Charge: Breach of domestic violence order
Appeal type: Appeal against sentence
Facts: The appellant was the subject of a domestic violence order that restrained her from contacting or approaching her former partner (the victim) directly or indirectly while intoxicated, among other restrictions. On the day of offending, the appellant went to the victim’s home while intoxicated, verbally abused him and threatened to arrange for the victim to be harmed and killed. Approximately two hours later, the appellant returned and threatened that her family would kill the victim. She then picked up a large rock causing the victim to retreat back inside his home. In relation to this conduct the appellant was charged, pleaded guilty and convicted of two counts of breaching a domestic violence order. She was sentenced to seven days’ imprisonment on each charge, to be served concurrently.
The appellant had previously been convicted of breaching a domestic violence order, possession of cannabis, and two offences involving being armed with an offensive weapon. In support of the appellant, it was submitted she occasionally cared for the victim who was suffering from cancer, she entered an early plea of guilty and she had shown remorse.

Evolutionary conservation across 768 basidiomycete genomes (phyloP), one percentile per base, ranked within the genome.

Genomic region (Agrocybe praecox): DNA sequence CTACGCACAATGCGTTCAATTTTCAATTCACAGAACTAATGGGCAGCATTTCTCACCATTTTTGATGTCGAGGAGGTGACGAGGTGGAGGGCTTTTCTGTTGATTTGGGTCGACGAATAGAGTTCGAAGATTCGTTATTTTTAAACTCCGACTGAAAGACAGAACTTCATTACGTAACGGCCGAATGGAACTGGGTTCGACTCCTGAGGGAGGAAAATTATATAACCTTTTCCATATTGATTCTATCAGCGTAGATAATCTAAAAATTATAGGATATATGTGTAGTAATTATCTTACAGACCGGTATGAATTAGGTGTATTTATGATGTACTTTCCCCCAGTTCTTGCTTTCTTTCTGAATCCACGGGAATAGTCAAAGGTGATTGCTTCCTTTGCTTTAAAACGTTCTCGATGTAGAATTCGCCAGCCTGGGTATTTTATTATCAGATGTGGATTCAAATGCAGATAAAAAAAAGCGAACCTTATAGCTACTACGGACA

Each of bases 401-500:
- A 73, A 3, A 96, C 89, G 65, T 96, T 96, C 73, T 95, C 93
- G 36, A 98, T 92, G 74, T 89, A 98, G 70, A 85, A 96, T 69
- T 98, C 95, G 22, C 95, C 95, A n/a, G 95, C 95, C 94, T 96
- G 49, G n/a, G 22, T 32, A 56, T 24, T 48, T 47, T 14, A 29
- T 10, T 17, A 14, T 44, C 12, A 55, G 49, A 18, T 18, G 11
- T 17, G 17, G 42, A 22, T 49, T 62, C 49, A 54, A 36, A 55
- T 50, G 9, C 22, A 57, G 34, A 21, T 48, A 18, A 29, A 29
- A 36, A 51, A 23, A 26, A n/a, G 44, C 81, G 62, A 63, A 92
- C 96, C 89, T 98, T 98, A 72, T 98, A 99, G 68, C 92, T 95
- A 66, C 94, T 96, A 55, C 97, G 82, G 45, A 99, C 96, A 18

Issues: The grounds of appeal were:
The magistrate erred in interpreting s 121(3) of the Domestic and Family Violence Act 2007 (NT) and failed to consider whether ‘particular circumstances’ existed under s 121(3)(b);
The sentence was manifestly excessive; and
The magistrate failed to properly consider the gender of the appellant.
Decision and reasoning: The appeal was dismissed.
Section 121 of the Act must be read altogether. Subject to s 121(3), a court must record a conviction and sentence a person to at least seven days’ imprisonment if that person has previously been found guilty of breaching a domestic violence order. This mandatory minimum sentence will always apply unless no harm has been caused to the victim: s 121(3)(a). If harm is not caused, the court must consider the particular circumstances of the offence to determine if it is appropriate to record a conviction and sentence the person to at least seven days’ imprisonment: s 121(3)(b). The magistrate did not err in its interpretation or application of this provision.
The magistrate did not err in sentencing the appellant in accordance with s 121 of the Act. However, Riley J noted that even if he did find error he would not have interfered with the sentence imposed. The sentence of seven days to be served concurrently for each breach of the domestic violence order was appropriate. The appellant failed to establish that the magistrate erred in sentencing or that the sentences imposed were manifestly excessive.
The appellant submitted that the magistrate failed to properly consider her gender as a female. Riley J did not accept that the gender of the offender is a relevant matter that should have been taken into consideration by the magistrate.